Keeping these best practices in mind will surely lead to you creating efficient and accurate pricing solutions for your business!

    Example scenario: pricing efficiently

    To illustrate the best practices described, let’s consider the following example.

    An ecommerce business sells in three countries (Germany, England, and Denmark) each with their own currency. They sell a Product which has three Product Variants.

    The product’s Manufacturer Suggested Retail Price (MSRP) for each country is as follows:

    • DE: 49,99 EUR
    • GB: 43.99 GBP
    • DK: 369,99 DKK

    The ecommerce business decides on a lower base price for each currency to sell the product at. We’ll call these the base price:

    • DE: 44,99 EUR
    • GB: 38.99 GBP
    • DK: 329,99 DKK

    The business also decides to implement a price tier: if a customer purchases 3 or more of the product in Germany or Denmark, or 4 or more in the UK, they receive a lower price as follows:

    • DE: 39,99 EUR
    • GB: 35.99 GBP
    • DK: 299,99 DKK

    An inexperienced price manager would set up these 9 monetary values as 9 Price objects, as follows:

    The example presented graphically in a flowchart.

    As the example shows, this leaves an individual Product with a total of 27 Price objects, a huge amount of data to sort through when a Product is added to a Cart.

    When selecting a Price for any Product Variant, Composable Commerce needs to evaluate each Price’s validity before selecting it. The more Prices we have the worse the performance when fetching a Price.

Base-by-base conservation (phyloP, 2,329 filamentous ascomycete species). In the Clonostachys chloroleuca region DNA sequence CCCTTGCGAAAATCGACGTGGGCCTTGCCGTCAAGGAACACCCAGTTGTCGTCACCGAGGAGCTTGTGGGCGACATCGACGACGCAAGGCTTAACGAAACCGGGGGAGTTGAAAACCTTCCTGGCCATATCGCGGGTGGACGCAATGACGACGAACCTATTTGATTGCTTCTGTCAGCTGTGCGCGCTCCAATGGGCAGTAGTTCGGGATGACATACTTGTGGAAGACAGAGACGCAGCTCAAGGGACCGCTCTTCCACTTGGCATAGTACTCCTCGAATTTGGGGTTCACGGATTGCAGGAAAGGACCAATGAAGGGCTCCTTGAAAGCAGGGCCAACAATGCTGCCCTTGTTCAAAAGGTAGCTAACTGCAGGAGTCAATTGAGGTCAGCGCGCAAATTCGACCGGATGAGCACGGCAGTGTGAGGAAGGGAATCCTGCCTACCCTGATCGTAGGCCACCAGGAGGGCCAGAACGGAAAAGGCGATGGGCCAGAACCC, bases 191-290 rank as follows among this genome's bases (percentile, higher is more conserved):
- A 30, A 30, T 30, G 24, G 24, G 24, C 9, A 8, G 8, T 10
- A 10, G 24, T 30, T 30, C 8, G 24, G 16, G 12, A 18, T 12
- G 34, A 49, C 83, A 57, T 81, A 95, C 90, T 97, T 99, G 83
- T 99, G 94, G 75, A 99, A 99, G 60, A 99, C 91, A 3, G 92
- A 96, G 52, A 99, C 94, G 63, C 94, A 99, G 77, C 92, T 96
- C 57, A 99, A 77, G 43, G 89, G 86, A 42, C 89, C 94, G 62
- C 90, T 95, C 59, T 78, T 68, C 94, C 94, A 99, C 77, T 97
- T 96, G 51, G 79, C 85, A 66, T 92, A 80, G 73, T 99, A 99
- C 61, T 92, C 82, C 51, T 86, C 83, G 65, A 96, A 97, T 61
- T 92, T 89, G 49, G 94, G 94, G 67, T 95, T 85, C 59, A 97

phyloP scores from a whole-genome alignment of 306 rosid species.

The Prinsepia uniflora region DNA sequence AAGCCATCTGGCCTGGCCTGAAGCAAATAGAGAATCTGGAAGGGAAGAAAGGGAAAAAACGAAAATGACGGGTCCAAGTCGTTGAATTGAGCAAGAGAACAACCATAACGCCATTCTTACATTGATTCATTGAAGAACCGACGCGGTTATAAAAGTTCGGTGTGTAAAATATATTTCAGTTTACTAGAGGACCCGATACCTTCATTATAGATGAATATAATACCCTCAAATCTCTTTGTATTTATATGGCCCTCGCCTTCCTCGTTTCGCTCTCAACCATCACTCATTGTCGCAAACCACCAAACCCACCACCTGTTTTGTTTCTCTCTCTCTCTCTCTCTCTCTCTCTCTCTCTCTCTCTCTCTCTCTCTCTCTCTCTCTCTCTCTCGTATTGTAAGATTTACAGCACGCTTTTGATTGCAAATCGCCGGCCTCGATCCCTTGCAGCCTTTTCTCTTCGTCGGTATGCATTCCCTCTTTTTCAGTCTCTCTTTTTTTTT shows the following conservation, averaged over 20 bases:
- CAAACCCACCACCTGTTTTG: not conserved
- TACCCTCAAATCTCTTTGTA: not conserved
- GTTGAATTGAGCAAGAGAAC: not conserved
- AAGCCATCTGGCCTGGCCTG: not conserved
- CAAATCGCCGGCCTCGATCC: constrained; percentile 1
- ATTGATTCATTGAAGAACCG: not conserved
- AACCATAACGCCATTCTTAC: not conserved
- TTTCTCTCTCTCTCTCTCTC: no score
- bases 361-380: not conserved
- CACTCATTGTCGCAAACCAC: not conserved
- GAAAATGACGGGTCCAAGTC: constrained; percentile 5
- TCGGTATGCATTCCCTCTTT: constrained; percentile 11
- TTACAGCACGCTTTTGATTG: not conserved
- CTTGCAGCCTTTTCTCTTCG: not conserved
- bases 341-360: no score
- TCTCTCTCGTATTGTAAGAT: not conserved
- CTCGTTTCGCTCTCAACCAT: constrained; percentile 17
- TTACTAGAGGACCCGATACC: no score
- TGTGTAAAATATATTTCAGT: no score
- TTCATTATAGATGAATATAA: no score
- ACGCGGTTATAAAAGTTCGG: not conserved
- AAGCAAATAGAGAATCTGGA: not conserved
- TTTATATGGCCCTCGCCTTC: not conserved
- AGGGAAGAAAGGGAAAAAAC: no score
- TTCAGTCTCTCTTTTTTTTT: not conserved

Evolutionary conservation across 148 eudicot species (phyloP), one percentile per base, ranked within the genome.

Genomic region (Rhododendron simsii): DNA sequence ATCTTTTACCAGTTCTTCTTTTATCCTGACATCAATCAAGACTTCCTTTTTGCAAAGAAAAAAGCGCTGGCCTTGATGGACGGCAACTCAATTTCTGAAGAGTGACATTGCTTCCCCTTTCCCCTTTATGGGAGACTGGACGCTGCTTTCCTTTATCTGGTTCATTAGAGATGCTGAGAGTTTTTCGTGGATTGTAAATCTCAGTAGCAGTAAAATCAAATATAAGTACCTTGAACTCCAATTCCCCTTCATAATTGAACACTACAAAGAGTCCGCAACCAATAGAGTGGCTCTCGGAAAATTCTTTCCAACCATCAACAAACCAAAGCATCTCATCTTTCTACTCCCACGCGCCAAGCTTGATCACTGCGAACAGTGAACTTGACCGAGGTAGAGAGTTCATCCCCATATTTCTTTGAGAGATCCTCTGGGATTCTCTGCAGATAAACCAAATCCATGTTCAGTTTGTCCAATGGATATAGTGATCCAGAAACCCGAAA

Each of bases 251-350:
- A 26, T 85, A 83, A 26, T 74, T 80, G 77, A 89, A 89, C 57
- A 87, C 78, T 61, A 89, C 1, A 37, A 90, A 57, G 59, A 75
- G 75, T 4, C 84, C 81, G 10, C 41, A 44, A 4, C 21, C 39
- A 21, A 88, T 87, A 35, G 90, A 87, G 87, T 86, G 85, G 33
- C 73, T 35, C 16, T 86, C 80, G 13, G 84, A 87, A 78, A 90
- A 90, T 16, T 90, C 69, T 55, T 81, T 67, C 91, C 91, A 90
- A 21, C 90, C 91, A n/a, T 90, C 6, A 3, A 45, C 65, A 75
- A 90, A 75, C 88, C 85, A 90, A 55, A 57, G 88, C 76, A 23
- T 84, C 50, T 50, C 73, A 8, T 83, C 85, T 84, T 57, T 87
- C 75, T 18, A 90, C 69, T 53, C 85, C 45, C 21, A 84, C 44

A more efficient way of setting this up would be to reduce the amount of Prices defined. You can do this in the following ways:

    • Factoring out the Manufacturer Suggested Retail Price to an Attribute with type money.
    • Using a combination of tiered and base prices for each currency.

    Using this strategy, we end up with the following:

    The new stategy presented as a flowchart.

    With one move, we reduce the total number of Prices from 27 to 18, increasing performance. Since each country uses its own currency, in actuality there’s only one Price available for each country, further improving performance. The two irrelevant Prices are automatically disqualified and the correct Price is then selected depending on the quantity being purchased.

    We can extend this logic further when we think about pricing in the same currency for multiple countries. In Europe, many countries use a common currency, the Euro. Let's imagine a situation where we sell in three countries which use the Euro: Germany, France, and Spain. We want to sell our product in Germany and France for 44,99 EUR but in Spain for 42,99 EUR. We can do the following:

    The extending the logic example displayed in a flowchart.

    Instead of setting three base prices – one for each country – we can set a base price in Euros with no restrictions, and a base price for Spain only. If a customer is in Spain, Composable Commerce will show them the Spain base price. Otherwise, it shows them the Euro base price. The fallback logic in Composable Commerce allows us to define a base price, and then specify any exceptions to that base price as needed.